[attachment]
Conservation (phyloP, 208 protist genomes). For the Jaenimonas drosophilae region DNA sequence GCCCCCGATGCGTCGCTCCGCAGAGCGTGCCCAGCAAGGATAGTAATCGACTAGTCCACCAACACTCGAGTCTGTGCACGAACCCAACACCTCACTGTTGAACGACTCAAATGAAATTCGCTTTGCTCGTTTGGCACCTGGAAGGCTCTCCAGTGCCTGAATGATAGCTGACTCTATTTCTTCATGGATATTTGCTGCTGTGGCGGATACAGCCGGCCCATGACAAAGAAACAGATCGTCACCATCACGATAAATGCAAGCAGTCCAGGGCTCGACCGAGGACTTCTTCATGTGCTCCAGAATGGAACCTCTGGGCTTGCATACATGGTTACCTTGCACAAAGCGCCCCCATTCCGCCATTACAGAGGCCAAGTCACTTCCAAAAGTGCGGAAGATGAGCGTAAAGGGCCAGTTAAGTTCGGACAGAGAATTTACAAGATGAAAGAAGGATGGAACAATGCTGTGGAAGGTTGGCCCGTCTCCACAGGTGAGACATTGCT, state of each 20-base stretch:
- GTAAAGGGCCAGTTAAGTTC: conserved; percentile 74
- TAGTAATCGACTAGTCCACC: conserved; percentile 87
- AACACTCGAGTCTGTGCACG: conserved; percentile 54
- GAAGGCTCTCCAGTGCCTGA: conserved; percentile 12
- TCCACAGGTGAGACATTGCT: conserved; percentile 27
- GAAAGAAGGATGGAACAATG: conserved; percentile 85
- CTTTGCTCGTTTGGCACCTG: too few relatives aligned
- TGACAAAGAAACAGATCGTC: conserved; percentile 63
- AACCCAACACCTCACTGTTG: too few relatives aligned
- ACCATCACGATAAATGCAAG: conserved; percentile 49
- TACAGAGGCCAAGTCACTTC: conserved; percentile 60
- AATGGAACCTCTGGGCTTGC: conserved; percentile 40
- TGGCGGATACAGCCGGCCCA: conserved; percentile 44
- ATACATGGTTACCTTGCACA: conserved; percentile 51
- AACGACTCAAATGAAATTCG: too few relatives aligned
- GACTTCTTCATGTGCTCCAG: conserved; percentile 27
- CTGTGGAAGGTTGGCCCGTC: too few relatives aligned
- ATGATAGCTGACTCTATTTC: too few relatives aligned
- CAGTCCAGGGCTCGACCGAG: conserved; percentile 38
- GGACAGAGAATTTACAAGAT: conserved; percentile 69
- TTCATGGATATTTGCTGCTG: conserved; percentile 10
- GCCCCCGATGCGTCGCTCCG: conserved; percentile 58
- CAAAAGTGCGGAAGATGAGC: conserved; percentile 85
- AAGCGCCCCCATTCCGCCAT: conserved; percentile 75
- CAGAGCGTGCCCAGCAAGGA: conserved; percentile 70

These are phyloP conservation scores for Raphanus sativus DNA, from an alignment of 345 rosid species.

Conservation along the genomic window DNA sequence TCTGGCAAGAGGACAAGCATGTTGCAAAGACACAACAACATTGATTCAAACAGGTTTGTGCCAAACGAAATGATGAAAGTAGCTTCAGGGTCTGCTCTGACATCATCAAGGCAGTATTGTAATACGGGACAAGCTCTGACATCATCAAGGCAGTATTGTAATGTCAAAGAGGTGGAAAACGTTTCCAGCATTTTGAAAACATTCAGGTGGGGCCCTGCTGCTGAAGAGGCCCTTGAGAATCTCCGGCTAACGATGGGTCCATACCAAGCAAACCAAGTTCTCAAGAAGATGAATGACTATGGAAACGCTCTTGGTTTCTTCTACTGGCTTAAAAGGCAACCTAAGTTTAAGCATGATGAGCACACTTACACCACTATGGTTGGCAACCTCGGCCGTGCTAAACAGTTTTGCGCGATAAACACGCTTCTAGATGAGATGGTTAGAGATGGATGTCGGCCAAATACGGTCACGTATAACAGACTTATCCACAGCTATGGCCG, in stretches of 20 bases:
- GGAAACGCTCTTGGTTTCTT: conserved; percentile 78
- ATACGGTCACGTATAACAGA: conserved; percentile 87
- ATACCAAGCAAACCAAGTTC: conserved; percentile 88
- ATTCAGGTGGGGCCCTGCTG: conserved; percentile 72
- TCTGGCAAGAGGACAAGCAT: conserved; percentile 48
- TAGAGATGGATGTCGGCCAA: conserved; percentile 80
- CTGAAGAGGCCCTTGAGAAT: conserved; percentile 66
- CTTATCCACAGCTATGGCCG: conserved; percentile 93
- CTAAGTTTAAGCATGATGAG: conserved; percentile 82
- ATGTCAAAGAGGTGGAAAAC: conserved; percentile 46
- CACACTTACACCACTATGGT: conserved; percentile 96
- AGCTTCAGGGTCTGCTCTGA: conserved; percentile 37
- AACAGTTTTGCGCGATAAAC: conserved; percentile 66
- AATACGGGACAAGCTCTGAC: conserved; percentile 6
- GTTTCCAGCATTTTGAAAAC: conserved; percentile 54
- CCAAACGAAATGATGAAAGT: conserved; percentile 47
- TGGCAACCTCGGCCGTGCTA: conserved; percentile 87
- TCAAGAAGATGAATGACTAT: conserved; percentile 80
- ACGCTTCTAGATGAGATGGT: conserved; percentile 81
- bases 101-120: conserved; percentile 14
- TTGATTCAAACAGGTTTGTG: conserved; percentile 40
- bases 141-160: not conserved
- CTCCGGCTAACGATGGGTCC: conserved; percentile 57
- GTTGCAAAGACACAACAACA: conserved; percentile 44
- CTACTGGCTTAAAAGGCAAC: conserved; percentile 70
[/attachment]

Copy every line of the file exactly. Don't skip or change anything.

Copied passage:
Conservation (phyloP, 208 protist genomes). For the Jaenimonas drosophilae region DNA sequence GCCCCCGATGCGTCGCTCCGCAGAGCGTGCCCAGCAAGGATAGTAATCGACTAGTCCACCAACACTCGAGTCTGTGCACGAACCCAACACCTCACTGTTGAACGACTCAAATGAAATTCGCTTTGCTCGTTTGGCACCTGGAAGGCTCTCCAGTGCCTGAATGATAGCTGACTCTATTTCTTCATGGATATTTGCTGCTGTGGCGGATACAGCCGGCCCATGACAAAGAAACAGATCGTCACCATCACGATAAATGCAAGCAGTCCAGGGCTCGACCGAGGACTTCTTCATGTGCTCCAGAATGGAACCTCTGGGCTTGCATACATGGTTACCTTGCACAAAGCGCCCCCATTCCGCCATTACAGAGGCCAAGTCACTTCCAAAAGTGCGGAAGATGAGCGTAAAGGGCCAGTTAAGTTCGGACAGAGAATTTACAAGATGAAAGAAGGATGGAACAATGCTGTGGAAGGTTGGCCCGTCTCCACAGGTGAGACATTGCT, state of each 20-base stretch:
- GTAAAGGGCCAGTTAAGTTC: conserved; percentile 74
- TAGTAATCGACTAGTCCACC: conserved; percentile 87
- AACACTCGAGTCTGTGCACG: conserved; percentile 54
- GAAGGCTCTCCAGTGCCTGA: conserved; percentile 12
- TCCACAGGTGAGACATTGCT: conserved; percentile 27
- GAAAGAAGGATGGAACAATG: conserved; percentile 85
- CTTTGCTCGTTTGGCACCTG: too few relatives aligned
- TGACAAAGAAACAGATCGTC: conserved; percentile 63
- AACCCAACACCTCACTGTTG: too few relatives aligned
- ACCATCACGATAAATGCAAG: conserved; percentile 49
- TACAGAGGCCAAGTCACTTC: conserved; percentile 60
- AATGGAACCTCTGGGCTTGC: conserved; percentile 40
- TGGCGGATACAGCCGGCCCA: conserved; percentile 44
- ATACATGGTTACCTTGCACA: conserved; percentile 51
- AACGACTCAAATGAAATTCG: too few relatives aligned
- GACTTCTTCATGTGCTCCAG: conserved; percentile 27
- CTGTGGAAGGTTGGCCCGTC: too few relatives aligned
- ATGATAGCTGACTCTATTTC: too few relatives aligned
- CAGTCCAGGGCTCGACCGAG: conserved; percentile 38
- GGACAGAGAATTTACAAGAT: conserved; percentile 69
- TTCATGGATATTTGCTGCTG: conserved; percentile 10
- GCCCCCGATGCGTCGCTCCG: conserved; percentile 58
- CAAAAGTGCGGAAGATGAGC: conserved; percentile 85
- AAGCGCCCCCATTCCGCCAT: conserved; percentile 75
- CAGAGCGTGCCCAGCAAGGA: conserved; percentile 70

These are phyloP conservation scores for Raphanus sativus DNA, from an alignment of 345 rosid species.

Conservation along the genomic window DNA sequence TCTGGCAAGAGGACAAGCATGTTGCAAAGACACAACAACATTGATTCAAACAGGTTTGTGCCAAACGAAATGATGAAAGTAGCTTCAGGGTCTGCTCTGACATCATCAAGGCAGTATTGTAATACGGGACAAGCTCTGACATCATCAAGGCAGTATTGTAATGTCAAAGAGGTGGAAAACGTTTCCAGCATTTTGAAAACATTCAGGTGGGGCCCTGCTGCTGAAGAGGCCCTTGAGAATCTCCGGCTAACGATGGGTCCATACCAAGCAAACCAAGTTCTCAAGAAGATGAATGACTATGGAAACGCTCTTGGTTTCTTCTACTGGCTTAAAAGGCAACCTAAGTTTAAGCATGATGAGCACACTTACACCACTATGGTTGGCAACCTCGGCCGTGCTAAACAGTTTTGCGCGATAAACACGCTTCTAGATGAGATGGTTAGAGATGGATGTCGGCCAAATACGGTCACGTATAACAGACTTATCCACAGCTATGGCCG, in stretches of 20 bases:
- GGAAACGCTCTTGGTTTCTT: conserved; percentile 78
- ATACGGTCACGTATAACAGA: conserved; percentile 87
- ATACCAAGCAAACCAAGTTC: conserved; percentile 88
- ATTCAGGTGGGGCCCTGCTG: conserved; percentile 72
- TCTGGCAAGAGGACAAGCAT: conserved; percentile 48
- TAGAGATGGATGTCGGCCAA: conserved; percentile 80
- CTGAAGAGGCCCTTGAGAAT: conserved; percentile 66
- CTTATCCACAGCTATGGCCG: conserved; percentile 93
- CTAAGTTTAAGCATGATGAG: conserved; percentile 82
- ATGTCAAAGAGGTGGAAAAC: conserved; percentile 46
- CACACTTACACCACTATGGT: conserved; percentile 96
- AGCTTCAGGGTCTGCTCTGA: conserved; percentile 37
- AACAGTTTTGCGCGATAAAC: conserved; percentile 66
- AATACGGGACAAGCTCTGAC: conserved; percentile 6
- GTTTCCAGCATTTTGAAAAC: conserved; percentile 54
- CCAAACGAAATGATGAAAGT: conserved; percentile 47
- TGGCAACCTCGGCCGTGCTA: conserved; percentile 87
- TCAAGAAGATGAATGACTAT: conserved; percentile 80
- ACGCTTCTAGATGAGATGGT: conserved; percentile 81
- bases 101-120: conserved; percentile 14
- TTGATTCAAACAGGTTTGTG: conserved; percentile 40
- bases 141-160: not conserved
- CTCCGGCTAACGATGGGTCC: conserved; percentile 57
- GTTGCAAAGACACAACAACA: conserved; percentile 44
- CTACTGGCTTAAAAGGCAAC: conserved; percentile 70